FEATURED: ZIKA VIRUS
Key medical information on the outbreak evolution. View here to learn more.
International SOS is there for you when you need us most. Watch video.
Defeat malaria: Supporting the World Health Organization in the call for high-level commitment to the vision of a world free of malaria. We are raising awareness through global health promotion activities in local communities, remote locations, our offices and clinics.
Female travel safety has made international headlines, especially following a number of attacks in India. Today, there are more women travelling for business than ever before and organisations are looking for support and advice to help business travellers and expats stay protected; ensuring their work is uninterrupted.
There is no effective treatment and no vaccine available. Ebola is highly contagious so it is vital to prevent infection.
Top ten things to consider when in crowded places
In a crowded place during Christmas festivities, you are far more likely to be affected by the loss or theft of money, phone or other important possessions than you are by terrorism. Keep a close eye on your personal possessions at all times.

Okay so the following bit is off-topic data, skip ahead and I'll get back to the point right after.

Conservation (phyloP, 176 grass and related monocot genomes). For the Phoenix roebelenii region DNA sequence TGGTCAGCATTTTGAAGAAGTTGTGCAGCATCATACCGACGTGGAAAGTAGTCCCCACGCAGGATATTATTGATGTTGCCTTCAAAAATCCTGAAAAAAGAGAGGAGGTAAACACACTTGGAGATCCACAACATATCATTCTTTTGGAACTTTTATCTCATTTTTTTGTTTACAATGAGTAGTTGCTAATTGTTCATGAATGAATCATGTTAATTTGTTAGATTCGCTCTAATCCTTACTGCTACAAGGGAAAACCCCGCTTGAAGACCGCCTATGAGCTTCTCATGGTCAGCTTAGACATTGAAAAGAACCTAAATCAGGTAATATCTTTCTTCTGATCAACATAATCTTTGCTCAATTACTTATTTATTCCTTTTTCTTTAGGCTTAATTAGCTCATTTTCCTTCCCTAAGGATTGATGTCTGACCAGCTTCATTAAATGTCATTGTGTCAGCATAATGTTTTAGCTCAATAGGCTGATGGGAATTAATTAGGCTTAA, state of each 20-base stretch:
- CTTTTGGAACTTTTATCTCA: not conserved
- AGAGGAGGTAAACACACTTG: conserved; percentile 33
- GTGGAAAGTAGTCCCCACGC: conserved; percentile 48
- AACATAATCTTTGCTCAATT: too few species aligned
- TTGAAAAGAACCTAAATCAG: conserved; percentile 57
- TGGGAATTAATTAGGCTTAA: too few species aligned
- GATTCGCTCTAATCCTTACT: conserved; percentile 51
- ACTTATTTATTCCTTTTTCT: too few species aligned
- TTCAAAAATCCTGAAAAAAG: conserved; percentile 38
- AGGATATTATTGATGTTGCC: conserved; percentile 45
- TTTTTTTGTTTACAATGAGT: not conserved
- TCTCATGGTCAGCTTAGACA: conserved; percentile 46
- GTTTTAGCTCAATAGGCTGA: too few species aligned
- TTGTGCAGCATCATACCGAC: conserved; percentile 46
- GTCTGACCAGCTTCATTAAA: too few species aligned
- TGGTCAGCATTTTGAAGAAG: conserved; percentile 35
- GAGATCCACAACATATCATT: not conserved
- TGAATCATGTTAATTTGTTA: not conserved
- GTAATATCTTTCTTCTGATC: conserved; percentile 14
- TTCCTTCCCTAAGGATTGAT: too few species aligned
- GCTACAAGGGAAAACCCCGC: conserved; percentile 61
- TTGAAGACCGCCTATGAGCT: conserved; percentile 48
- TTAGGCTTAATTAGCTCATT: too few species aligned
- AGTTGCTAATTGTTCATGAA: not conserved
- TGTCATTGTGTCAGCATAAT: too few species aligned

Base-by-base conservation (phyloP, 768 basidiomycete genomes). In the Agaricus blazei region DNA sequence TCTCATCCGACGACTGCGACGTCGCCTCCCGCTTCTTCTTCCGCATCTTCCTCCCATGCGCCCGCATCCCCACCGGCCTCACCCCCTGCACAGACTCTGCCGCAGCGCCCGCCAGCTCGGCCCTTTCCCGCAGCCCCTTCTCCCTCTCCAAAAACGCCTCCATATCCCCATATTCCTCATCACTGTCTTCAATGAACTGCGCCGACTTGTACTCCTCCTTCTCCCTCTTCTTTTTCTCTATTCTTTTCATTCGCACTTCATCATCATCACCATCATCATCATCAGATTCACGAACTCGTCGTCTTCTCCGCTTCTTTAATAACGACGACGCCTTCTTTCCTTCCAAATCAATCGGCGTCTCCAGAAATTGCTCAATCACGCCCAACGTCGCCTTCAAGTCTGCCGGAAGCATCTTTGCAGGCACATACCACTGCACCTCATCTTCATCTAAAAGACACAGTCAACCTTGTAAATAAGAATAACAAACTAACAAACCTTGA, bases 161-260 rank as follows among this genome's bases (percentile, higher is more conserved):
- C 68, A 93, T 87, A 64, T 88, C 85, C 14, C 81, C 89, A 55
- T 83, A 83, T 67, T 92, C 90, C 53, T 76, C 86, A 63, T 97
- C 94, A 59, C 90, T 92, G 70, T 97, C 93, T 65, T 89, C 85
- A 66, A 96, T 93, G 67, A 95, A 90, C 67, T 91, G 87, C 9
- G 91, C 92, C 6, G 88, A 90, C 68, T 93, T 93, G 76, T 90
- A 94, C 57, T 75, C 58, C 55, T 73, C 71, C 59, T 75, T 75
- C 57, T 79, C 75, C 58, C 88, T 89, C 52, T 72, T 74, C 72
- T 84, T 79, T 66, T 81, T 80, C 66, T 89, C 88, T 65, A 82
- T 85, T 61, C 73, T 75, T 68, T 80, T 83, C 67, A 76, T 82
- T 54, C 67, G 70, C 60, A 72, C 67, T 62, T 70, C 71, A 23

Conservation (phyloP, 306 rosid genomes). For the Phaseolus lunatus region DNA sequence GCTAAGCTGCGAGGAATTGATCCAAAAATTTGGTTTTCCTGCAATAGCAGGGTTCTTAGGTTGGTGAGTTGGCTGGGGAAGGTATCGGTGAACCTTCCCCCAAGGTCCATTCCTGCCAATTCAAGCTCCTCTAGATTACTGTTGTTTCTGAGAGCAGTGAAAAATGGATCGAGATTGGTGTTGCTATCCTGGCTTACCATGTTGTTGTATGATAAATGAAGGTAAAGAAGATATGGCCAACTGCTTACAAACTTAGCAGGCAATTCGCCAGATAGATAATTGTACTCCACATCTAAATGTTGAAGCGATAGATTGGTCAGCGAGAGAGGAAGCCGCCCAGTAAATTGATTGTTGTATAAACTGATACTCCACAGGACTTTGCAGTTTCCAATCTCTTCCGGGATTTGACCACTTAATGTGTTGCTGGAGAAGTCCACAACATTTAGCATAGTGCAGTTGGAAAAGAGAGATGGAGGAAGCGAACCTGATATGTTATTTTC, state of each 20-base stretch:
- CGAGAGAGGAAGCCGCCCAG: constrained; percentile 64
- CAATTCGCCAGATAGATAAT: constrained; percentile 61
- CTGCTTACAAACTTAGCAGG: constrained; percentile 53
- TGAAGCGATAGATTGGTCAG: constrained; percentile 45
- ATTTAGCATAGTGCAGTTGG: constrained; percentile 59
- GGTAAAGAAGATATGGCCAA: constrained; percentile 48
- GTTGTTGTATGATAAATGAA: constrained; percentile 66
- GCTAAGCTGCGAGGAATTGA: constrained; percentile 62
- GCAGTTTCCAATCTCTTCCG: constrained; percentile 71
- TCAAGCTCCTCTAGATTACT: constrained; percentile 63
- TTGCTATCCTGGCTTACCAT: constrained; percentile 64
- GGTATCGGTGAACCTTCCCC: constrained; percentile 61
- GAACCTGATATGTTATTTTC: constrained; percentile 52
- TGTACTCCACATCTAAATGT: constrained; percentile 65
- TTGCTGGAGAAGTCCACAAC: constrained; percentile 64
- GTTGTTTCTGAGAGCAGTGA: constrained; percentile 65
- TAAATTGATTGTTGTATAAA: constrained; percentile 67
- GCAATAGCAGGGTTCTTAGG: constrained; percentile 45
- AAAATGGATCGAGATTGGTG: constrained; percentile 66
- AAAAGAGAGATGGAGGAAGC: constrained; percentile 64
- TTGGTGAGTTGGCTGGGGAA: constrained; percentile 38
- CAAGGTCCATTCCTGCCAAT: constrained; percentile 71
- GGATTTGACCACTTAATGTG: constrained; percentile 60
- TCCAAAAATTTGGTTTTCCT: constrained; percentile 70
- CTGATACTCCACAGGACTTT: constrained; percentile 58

Well-dressed business travellers, carrying smart phones and laptops, are at increased risk of being victims of petty crimes like pick-pocketing. 46% of large organisations report dealing with occurrences of this threat over a three-year period.
Key medical information on the outbreak evolution. Zika is an emerging infectious disease that is transmitted to people through mosquito bites. An increasing number of travellers are being diagnosed with the disease after they return home.
HIV / AIDS
Almost 37 million people are living with HIV. It is World AIDS Day on 1 December, and the international agenda is to end the AIDS epidemic by 2030. Hands Up for #HIV Prevention is the theme this year. By knowing how the virus is transmitted, travellers can take action to prevent infection.
The term “Cardiovascular disease” covers a multitude of illnesses. Coronary artery disease is common; if left untreated, it could lead to a heart attack.